History of WVGOP
Although the national Republican party emerged in 1854, our ideals and values have developed over centuries. Henry II in the 1180s enacted the Assize of Arms, not just requesting but requiring that all good citizens carry arms for the protection of their nation. Alone among monarchs in Europe, Henry II trusted rather than feared his people. The 1600s saw a series of British kings attempt, but fail to establish tyranny. When the last of them, James II, was overthrown, British leaders recognized that an armed population could not only defend against invasion, but could also protect its freedom at home as well. British political philosophers in the 1600s speculated on the reasons for the existence of government. Some argued that government existed to protect life while others reasoned its primary role lay in protecting property. These ideas end up being primary themes in the Declaration of Independence and Bill of Rights, two of our most important expressions of freedom.
The Declaration of Independence expresses that men and women have the right to life, liberty, and pursuit of happiness (originally stated as property.) Republicans recognize, as did the Founding Fathers, that rights come not from the government, but from God as part of His design for the natural world. The stated right to life reflects that Republicans cherish the unborn. Rights to liberty and property are also recognized as essential in a world constantly trying to restrict freedom and tax the rewards of our labor.
By the 1850s those that love liberty and sought to expand economic sought to create a movement that could challenge the power of the Democratic Party. Many Democrats since the founding of the Constitution had reasonably argued about state versus federal power. The 1850s saw the extremist fringe of their party growing in stature. It sought to declare that the enslavement of blacks was a positive good. Republicans from the party’s very beginnings placed a high value on human liberty and made abolition of slavery one of its most valued principles.
I. REFORMING THE GOVERNMENT TO SERVE THE PEOPLE - The Republican Party of West Virginia believes that governments exist to serve and protect the interests of the individual, without compromising the rights of life, liberty, property, and the pursuit of happiness. We believe that state government should provide only for those services that the individual cannot do alone and that smaller, more accountable and fiscally responsible state and local governments will better serve the citizens of West Virginia. We believe that Government should not grow beyond the growth in population and the rate of inflation, and that budget surpluses should be returned to the taxpayers who have paid them with a simplified and modernized tax system fair to all.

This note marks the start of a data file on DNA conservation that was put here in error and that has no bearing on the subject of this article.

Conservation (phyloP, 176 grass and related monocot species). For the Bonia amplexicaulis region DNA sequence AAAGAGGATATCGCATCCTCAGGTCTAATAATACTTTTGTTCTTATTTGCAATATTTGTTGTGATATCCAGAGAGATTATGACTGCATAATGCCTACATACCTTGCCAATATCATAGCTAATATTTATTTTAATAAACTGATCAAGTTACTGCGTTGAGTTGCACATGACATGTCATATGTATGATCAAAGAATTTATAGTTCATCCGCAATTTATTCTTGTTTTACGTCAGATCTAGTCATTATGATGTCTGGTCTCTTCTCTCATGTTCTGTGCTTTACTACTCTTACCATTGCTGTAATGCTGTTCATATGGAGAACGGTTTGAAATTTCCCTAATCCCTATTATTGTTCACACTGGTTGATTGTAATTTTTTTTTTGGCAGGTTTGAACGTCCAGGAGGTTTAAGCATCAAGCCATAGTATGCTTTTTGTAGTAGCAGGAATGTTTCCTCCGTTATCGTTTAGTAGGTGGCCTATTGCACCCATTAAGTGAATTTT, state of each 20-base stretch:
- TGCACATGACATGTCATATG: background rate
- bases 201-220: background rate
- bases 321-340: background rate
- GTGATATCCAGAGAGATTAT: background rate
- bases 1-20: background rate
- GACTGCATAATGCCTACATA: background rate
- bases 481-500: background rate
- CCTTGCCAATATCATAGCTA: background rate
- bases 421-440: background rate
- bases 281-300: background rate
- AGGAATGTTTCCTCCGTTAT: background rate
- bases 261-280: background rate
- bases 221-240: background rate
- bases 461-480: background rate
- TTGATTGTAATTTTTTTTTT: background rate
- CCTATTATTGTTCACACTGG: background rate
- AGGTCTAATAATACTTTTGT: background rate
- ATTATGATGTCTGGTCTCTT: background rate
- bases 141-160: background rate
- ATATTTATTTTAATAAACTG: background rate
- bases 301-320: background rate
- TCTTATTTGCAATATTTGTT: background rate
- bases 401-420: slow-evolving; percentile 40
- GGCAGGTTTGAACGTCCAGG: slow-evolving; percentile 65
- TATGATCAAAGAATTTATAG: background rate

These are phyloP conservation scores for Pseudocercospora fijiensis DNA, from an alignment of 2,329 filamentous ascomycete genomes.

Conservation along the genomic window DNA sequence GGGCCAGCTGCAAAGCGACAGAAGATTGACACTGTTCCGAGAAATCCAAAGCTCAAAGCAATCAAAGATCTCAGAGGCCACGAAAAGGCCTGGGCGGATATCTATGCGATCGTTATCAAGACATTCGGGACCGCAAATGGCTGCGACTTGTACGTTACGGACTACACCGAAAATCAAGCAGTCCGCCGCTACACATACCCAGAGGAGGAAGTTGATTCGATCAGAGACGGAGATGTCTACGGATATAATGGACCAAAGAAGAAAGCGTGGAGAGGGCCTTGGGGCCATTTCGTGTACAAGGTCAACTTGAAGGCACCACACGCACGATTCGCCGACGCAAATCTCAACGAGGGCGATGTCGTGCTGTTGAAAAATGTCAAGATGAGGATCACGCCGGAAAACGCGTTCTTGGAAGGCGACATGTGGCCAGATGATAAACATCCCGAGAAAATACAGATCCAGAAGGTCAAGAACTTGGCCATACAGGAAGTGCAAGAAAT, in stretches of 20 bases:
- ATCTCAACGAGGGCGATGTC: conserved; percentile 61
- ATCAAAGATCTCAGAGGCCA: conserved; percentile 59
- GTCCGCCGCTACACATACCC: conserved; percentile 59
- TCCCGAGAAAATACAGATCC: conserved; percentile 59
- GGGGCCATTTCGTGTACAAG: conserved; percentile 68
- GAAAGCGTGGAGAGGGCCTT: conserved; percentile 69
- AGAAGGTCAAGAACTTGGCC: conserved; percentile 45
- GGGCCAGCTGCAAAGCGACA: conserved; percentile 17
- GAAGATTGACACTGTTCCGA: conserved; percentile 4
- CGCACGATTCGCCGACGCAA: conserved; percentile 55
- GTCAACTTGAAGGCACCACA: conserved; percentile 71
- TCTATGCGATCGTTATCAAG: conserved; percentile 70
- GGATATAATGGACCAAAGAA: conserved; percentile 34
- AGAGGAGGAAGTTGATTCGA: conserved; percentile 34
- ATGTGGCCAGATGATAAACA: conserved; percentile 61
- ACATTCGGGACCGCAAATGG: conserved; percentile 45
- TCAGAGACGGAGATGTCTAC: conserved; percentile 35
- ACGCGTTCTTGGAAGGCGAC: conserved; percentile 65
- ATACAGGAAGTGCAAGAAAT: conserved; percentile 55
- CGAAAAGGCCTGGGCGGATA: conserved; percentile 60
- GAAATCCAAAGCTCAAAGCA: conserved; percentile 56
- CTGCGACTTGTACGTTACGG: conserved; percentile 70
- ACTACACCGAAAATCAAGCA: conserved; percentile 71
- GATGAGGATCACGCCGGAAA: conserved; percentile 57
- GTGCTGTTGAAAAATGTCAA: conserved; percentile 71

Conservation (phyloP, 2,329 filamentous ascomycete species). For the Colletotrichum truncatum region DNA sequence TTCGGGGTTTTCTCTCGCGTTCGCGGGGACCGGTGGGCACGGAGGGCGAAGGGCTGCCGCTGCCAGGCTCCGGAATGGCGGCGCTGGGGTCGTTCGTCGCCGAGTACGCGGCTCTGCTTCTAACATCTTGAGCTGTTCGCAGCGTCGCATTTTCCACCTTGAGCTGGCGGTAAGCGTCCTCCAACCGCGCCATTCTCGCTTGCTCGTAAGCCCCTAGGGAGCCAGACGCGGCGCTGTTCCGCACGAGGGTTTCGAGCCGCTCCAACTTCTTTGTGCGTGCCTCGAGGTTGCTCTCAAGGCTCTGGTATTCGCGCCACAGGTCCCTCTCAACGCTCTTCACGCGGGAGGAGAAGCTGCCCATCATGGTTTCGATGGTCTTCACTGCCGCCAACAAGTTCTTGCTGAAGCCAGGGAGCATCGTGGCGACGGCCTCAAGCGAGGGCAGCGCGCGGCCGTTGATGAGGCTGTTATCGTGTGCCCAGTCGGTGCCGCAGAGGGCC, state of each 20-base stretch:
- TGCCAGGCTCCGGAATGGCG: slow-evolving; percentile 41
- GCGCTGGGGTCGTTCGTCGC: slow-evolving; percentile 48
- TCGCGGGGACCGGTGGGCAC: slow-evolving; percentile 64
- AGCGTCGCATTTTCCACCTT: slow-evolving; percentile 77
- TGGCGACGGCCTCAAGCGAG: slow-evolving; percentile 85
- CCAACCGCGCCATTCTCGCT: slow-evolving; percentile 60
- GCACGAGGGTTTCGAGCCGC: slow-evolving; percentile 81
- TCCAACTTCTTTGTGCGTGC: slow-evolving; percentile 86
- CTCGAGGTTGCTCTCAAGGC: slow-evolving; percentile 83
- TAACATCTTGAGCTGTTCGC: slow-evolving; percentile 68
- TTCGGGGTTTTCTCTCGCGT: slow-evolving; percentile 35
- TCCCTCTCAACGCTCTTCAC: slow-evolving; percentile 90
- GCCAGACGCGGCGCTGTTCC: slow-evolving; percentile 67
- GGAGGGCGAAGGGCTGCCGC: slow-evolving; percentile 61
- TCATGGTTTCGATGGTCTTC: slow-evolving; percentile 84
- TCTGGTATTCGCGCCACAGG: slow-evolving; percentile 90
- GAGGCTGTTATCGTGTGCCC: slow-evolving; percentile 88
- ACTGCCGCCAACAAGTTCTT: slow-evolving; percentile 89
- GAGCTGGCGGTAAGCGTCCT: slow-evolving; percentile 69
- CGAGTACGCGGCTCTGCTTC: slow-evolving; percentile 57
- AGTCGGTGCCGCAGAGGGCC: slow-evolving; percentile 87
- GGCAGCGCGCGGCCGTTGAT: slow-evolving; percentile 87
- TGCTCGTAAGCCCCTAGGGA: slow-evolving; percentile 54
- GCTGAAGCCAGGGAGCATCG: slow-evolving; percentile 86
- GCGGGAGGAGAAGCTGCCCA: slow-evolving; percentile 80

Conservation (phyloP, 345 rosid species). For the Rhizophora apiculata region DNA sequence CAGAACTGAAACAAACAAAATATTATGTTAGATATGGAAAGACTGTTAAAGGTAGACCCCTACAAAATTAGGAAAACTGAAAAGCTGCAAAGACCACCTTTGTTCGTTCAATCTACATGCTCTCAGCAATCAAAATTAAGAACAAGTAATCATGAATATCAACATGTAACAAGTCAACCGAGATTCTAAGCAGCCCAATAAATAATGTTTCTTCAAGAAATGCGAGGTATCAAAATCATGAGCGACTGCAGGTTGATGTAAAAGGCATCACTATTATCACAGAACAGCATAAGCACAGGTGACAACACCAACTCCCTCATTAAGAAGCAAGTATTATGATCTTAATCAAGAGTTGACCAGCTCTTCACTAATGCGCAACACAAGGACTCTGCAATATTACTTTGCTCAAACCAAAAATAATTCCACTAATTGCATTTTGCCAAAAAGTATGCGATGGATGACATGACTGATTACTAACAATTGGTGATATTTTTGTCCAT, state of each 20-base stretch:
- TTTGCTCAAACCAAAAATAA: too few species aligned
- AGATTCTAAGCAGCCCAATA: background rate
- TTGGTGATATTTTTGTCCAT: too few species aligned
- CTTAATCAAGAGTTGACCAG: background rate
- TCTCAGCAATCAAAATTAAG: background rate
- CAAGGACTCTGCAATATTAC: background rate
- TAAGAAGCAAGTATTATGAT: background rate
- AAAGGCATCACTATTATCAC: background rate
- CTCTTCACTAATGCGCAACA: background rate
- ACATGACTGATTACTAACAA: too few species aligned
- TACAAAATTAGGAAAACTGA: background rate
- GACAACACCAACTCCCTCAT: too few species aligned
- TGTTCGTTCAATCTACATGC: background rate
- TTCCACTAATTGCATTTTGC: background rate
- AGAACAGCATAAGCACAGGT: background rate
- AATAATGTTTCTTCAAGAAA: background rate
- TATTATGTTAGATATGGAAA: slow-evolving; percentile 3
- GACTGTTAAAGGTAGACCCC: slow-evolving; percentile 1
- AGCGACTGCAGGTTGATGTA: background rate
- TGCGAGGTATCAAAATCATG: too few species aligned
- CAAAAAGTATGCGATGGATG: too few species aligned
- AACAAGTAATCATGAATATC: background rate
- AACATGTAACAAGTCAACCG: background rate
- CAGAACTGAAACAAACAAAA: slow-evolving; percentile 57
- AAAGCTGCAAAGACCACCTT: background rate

II. EXPANDING OPPORTUNITY TO PROMOTE PROSPERITY - We believe that economic growth can best be achieved by unleashing free enterprise, reducing regulation and creating a competitive environment. This includes developing a climate that encourages business investment, economic diversification and job creation that is fair to all. Read more
Chairman Conrad G. Lucas II -- Biography
Conrad Lucas was born in Huntington and raised in Lincoln and Morgan Counties. His family history in West Virginia goes back to the coalfields of the 1790s. He is a product of West Virginia public schools but also holds a bachelor’s and doctorate degrees from Vanderbilt, a master’s from Harvard, a law degree from Tulane and a certificate in international law from the Sorbonne in Paris...
Operations Director & Legislative Liaison
Section 1. "The members of the Committee elected at the May primary for the year 1978, together with members of the Committee heretofore or hereafter elected to fill any vacancies shall constitute the membership of the Committee until their successors are appointed and qualify. At each June primary, beginning with the year 1980 and at the June primary election in the year 1982 each Senatorial District shall elect two male and two female members of the Republican State Executive Committee, not more than two of whom shall be residents of the same county, except in counties wherein one county constitutes an entire Senatorial District. Such members so elected shall be elected in accordance with the provisions of the code of West Virginia, 1931, as amended. in Senatorial Districts containing two or more counties, not more than two such elected committee members shall be residents of the same county. The Committee, so elected from the Senatorial Districts, shall, at its organization meeting, appoint three additional members of such Committee from the State at-large and one additional member from each Congressional District."
Section 2. The duties of the members include regularly attending meetings of the State Executive Committee.